Scoring a fake ID 'round these parts is nearly impossible (believe me, we tried), so you're just going to have to count the days until you're legal. But don't get discouraged—Seattle is an okay place to be if you're a young music fan.

First, a little history (you're here to learn, right?). Seattle wasn't always the all-ages-music-scene love fest it is today. In the 1980s the city passed the Teen Dance Ordinance (TDO), an all-ages-music-squashing statute that made it nearly impossible for venues to host all-ages shows. But after years of campaigning by the music community (and The Stranger), the TDO was replaced with the friendlier All-Ages Dance Ordinance in the fall of 2002. Since then, the city's all-ages scene has exploded. There are dozens of shows out there each week; you just need to know where to look.

The biggest name in Seattle's all-ages community is the Vera Project, the premier city-funded all-ages arts and music organization. Not only does Vera host shows almost every weekend (spanning all genres), but they also have workshops on topics ranging from screen-printing to how to run sound at shows.

They're currently between venues (with their new home at the Seattle Center being remodeled as you read), so in the meantime they're utilizing temporary spaces like the Downtown YMCA and Capitol Hill Arts Center. Vera's calendar is online at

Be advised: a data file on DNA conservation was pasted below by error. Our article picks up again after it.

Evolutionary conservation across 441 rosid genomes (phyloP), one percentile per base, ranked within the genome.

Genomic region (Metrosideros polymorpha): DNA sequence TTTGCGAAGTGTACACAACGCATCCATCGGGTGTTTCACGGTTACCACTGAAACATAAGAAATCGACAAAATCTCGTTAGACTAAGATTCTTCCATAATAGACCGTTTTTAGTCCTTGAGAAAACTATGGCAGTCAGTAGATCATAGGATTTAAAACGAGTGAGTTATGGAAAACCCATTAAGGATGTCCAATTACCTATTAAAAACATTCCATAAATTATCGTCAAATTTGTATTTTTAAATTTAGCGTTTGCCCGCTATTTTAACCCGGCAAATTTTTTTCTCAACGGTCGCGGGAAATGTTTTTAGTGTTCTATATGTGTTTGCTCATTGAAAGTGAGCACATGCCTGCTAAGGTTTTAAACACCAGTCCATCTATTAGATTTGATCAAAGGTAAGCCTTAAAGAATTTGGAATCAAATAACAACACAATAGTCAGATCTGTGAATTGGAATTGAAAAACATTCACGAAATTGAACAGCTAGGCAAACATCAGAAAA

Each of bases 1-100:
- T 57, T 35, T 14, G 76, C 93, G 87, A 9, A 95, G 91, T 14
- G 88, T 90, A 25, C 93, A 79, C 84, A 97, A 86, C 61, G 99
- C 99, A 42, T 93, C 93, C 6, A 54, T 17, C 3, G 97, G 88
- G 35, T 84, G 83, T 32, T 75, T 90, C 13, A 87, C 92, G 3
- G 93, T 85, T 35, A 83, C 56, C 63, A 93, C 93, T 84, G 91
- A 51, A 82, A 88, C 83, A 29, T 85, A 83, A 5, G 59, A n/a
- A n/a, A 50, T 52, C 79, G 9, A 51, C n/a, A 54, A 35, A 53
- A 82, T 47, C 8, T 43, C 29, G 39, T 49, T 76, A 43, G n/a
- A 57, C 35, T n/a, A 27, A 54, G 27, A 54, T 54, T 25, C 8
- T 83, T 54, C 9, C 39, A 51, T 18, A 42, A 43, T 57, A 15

The Paradox is another all-ages-all-the-time venue. The nonprofit space in Ballard has a lounge/gallery for smaller shows, and the main showroom is larger and perfect for all their indie, rock, and pop concerts. Maritime, Kimya Dawson, the Divorce, and the Plot to Blow Up the Eiffel Tower are all playing there in the next month. And like Vera, the Paradox runs on volunteers—go to to get involved. (Don't be scared away by the fact that the venue shares a building with the faux-hip/ultraconservative Mars Hill Church. The Paradox is not affiliated with the church. There's no preaching, no recruiting, and no judgment at shows. Unless you're wearing a white belt—that's so 2004.)

If you're able to get out of the city, Redmond, Kirkland, and Bellevue on the Eastside have all-ages venues—the Old Fire House, the Kirkland Teen Center, and Ground Zero. Mostly smaller and up-and-coming local bands play out there, but the shows are usually cheap and fun. And occasionally, long-time supporters like the Blood Brothers—who got their start at the OFH—grace the stage despite their rock-star status. (Blood Brothers will be performing at the Old Fire House on October 13.)

Bars in Seattle also open their doors for underage music fans. At least half the shows at El Corazón, Neumo's, Studio Seven, and the Showbox are all ages, and the Sunset and the Crocodile host a minor-friendly event from time to time, too.

There's the usual coffee-shop circuit—Mr. Spots Chai House and the Q Cafe in Ballard, and the Sureshot and Trabant Chai Lounge in the U-District. And if you prefer to rock in a basement, well, Seattle's DIY scene is alive and well, too. Some of the best shows happen at community halls and garages— and have good calendars for those events.

Of course, the very best place to find out about Seattle's underage action is right here in The Stranger by reading my weekly column called Underage. It'll keep you smart and cool. Promise.